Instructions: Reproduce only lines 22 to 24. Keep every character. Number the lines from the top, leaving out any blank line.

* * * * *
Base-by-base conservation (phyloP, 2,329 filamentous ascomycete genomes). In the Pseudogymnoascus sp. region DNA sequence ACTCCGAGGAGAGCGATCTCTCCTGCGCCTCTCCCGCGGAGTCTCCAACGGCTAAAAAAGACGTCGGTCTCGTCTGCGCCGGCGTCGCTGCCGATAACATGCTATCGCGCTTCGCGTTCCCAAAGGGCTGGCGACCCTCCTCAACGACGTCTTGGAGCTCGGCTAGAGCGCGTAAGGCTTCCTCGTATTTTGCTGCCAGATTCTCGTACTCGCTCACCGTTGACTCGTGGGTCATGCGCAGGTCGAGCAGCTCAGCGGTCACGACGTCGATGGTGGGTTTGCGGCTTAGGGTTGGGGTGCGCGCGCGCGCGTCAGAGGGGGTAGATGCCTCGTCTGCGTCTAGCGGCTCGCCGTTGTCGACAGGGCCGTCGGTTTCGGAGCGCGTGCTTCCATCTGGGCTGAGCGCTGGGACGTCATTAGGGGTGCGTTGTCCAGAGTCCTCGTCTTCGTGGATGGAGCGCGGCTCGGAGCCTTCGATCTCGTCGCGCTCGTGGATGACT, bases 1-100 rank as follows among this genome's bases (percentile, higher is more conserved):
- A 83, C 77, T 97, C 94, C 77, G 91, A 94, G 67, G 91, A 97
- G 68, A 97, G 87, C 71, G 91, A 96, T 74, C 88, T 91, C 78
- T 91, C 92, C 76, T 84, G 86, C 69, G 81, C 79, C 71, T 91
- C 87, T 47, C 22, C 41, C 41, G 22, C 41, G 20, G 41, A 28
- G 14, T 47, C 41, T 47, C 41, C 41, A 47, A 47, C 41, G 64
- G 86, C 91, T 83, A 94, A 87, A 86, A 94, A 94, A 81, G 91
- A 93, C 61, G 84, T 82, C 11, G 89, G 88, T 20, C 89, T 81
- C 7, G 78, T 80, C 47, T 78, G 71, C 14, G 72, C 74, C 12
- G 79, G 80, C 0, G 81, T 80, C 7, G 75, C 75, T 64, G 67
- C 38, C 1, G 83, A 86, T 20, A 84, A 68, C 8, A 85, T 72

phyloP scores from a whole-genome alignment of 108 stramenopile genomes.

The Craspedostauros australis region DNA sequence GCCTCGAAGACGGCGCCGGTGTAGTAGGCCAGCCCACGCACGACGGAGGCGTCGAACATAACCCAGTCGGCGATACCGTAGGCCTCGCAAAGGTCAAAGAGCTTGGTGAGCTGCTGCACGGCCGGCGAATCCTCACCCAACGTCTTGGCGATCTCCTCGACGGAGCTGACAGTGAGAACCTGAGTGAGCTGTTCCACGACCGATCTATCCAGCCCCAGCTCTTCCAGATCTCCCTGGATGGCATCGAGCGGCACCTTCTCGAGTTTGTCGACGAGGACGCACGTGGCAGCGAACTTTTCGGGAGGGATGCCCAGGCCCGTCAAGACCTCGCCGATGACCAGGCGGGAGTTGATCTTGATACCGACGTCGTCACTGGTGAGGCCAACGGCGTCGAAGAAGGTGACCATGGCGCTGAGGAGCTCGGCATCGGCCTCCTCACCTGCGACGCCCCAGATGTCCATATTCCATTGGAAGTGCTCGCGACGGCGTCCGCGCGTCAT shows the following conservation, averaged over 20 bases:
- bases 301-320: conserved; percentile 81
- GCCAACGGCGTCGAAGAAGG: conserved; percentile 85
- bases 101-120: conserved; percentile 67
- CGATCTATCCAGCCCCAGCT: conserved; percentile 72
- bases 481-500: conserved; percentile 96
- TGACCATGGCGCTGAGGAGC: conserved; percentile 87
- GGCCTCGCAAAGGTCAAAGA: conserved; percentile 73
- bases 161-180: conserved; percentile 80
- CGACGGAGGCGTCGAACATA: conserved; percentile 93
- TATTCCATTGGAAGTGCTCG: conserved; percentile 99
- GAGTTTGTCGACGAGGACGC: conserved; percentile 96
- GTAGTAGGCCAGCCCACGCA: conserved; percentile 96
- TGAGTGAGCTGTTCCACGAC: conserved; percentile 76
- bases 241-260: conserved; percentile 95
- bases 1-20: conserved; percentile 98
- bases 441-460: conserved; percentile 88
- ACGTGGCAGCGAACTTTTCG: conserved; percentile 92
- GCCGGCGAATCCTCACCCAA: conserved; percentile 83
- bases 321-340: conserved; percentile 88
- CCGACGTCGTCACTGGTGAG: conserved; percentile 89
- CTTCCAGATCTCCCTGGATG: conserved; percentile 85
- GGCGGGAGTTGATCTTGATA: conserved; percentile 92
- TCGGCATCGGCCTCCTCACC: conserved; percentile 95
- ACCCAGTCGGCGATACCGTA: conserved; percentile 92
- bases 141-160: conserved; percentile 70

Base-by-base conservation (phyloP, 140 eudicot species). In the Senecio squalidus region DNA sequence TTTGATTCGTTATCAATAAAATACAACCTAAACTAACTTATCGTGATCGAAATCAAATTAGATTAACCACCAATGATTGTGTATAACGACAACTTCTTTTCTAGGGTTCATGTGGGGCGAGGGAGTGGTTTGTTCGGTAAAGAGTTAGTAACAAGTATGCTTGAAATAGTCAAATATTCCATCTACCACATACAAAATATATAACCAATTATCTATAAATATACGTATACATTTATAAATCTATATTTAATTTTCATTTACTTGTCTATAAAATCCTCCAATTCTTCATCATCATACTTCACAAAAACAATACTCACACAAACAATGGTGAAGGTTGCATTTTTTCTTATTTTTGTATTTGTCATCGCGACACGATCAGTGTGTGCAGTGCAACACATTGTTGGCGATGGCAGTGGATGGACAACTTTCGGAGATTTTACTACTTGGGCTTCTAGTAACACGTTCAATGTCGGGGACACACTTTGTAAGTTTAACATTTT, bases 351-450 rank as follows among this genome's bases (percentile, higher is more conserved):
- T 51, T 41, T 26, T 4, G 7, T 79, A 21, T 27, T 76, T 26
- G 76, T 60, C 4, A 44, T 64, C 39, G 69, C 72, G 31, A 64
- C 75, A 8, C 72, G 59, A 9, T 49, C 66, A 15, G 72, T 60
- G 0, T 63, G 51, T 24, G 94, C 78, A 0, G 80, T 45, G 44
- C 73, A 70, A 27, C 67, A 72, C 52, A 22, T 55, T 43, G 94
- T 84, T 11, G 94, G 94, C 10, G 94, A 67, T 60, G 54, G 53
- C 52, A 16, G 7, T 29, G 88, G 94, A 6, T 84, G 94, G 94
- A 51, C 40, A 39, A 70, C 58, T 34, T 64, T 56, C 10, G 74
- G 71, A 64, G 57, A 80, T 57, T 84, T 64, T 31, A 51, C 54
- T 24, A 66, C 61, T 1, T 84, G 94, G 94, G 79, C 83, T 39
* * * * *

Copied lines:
- CGACGGAGGCGTCGAACATA: conserved; percentile 93
- TATTCCATTGGAAGTGCTCG: conserved; percentile 99
- GAGTTTGTCGACGAGGACGC: conserved; percentile 96